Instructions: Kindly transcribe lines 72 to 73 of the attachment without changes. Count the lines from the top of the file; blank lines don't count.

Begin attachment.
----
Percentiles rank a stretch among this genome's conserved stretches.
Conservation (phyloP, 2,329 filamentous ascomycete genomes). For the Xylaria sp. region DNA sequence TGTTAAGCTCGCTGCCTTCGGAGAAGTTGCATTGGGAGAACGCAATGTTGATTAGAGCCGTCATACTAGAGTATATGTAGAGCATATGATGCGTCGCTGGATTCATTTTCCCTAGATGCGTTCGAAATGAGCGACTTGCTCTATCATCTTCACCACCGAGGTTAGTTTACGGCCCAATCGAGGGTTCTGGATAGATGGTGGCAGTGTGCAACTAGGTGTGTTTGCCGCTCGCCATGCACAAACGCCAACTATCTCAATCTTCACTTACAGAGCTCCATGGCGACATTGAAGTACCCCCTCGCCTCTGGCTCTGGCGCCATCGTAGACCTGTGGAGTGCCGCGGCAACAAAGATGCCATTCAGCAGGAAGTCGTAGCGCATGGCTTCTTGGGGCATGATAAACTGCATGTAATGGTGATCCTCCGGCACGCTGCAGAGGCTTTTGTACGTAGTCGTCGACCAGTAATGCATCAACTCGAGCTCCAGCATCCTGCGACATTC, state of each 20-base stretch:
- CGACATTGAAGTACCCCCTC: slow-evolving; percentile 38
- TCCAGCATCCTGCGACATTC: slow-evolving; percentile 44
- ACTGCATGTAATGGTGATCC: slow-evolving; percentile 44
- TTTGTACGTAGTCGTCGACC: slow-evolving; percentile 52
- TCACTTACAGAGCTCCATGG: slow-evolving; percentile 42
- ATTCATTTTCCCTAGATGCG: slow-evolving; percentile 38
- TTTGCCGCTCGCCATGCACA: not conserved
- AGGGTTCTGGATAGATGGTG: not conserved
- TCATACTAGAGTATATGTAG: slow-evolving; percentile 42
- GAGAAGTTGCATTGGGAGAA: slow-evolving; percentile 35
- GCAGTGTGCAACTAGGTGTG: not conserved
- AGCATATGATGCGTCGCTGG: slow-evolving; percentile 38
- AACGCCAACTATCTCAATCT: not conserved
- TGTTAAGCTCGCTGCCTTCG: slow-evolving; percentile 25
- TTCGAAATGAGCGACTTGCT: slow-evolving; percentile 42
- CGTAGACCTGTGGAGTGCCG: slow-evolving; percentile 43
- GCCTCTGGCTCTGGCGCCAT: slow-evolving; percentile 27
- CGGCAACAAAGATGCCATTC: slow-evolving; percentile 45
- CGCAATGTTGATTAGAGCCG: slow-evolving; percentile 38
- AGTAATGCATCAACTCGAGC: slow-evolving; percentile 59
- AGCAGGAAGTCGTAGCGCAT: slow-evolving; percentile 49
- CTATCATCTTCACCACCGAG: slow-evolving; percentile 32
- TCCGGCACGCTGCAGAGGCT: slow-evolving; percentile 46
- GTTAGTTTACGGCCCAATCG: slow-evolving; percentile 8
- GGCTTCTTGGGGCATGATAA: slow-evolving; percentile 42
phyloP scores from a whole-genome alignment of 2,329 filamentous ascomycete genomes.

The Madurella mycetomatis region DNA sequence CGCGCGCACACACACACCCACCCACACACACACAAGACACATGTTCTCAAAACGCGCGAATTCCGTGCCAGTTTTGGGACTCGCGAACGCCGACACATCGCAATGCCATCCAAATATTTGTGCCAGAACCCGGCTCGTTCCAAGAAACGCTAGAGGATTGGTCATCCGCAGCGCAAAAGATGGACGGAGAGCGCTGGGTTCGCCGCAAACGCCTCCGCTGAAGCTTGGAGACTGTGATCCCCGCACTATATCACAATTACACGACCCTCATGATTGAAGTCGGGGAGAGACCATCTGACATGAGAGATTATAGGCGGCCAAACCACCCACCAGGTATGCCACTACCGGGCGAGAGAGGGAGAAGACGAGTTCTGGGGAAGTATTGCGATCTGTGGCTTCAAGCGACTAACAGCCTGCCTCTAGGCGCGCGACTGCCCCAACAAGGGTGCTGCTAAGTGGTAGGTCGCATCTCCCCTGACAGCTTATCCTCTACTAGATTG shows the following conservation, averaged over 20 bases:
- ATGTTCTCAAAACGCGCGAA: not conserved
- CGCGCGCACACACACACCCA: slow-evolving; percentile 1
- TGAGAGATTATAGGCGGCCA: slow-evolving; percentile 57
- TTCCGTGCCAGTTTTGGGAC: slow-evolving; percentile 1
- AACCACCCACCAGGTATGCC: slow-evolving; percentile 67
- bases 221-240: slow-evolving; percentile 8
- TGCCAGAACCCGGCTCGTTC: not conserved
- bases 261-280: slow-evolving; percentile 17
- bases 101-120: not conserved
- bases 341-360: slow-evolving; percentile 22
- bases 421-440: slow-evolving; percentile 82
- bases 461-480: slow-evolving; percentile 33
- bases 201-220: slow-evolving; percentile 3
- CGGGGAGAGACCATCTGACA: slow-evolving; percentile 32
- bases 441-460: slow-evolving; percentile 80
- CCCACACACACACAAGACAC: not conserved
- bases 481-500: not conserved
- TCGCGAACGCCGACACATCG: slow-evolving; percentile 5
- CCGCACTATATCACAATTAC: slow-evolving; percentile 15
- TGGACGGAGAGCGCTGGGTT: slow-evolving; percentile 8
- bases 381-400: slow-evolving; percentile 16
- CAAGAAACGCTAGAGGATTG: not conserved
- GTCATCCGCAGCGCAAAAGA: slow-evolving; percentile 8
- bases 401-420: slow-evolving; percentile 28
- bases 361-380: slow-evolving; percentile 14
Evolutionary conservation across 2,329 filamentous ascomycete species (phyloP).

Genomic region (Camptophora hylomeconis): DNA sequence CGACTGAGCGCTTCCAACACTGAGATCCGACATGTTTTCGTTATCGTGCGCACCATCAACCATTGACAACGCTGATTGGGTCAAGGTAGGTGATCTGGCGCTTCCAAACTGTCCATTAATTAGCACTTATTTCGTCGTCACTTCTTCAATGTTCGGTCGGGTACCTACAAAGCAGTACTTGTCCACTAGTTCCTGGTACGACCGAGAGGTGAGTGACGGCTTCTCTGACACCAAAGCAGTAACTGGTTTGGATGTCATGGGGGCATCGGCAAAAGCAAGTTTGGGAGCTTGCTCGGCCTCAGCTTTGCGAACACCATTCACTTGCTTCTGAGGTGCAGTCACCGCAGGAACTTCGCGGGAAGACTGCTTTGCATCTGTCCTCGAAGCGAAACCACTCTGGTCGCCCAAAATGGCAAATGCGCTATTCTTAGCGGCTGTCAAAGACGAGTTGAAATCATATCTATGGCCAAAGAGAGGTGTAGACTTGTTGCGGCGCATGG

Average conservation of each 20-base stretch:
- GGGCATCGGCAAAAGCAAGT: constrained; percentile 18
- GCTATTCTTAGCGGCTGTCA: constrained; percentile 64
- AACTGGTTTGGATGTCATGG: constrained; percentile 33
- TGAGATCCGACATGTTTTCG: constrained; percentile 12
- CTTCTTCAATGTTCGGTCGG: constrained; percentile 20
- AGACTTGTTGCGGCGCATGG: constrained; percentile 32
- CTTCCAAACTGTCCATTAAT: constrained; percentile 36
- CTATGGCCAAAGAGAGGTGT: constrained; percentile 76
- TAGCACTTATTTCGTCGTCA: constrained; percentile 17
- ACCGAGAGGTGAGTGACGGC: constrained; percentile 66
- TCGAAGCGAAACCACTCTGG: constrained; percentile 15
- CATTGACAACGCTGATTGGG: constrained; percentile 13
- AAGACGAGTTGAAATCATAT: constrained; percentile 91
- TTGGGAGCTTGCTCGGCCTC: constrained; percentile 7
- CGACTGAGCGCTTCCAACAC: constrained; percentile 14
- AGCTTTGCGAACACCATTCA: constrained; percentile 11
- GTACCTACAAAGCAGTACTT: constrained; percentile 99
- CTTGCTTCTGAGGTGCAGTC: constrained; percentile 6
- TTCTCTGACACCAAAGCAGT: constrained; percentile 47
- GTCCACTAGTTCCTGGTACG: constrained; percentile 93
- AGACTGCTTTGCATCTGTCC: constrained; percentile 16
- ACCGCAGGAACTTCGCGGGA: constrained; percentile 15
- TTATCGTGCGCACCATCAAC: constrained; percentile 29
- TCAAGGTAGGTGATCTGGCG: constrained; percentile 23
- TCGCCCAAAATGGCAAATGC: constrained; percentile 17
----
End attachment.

- CGACTGAGCGCTTCCAACAC: constrained; percentile 14
- AGCTTTGCGAACACCATTCA: constrained; percentile 11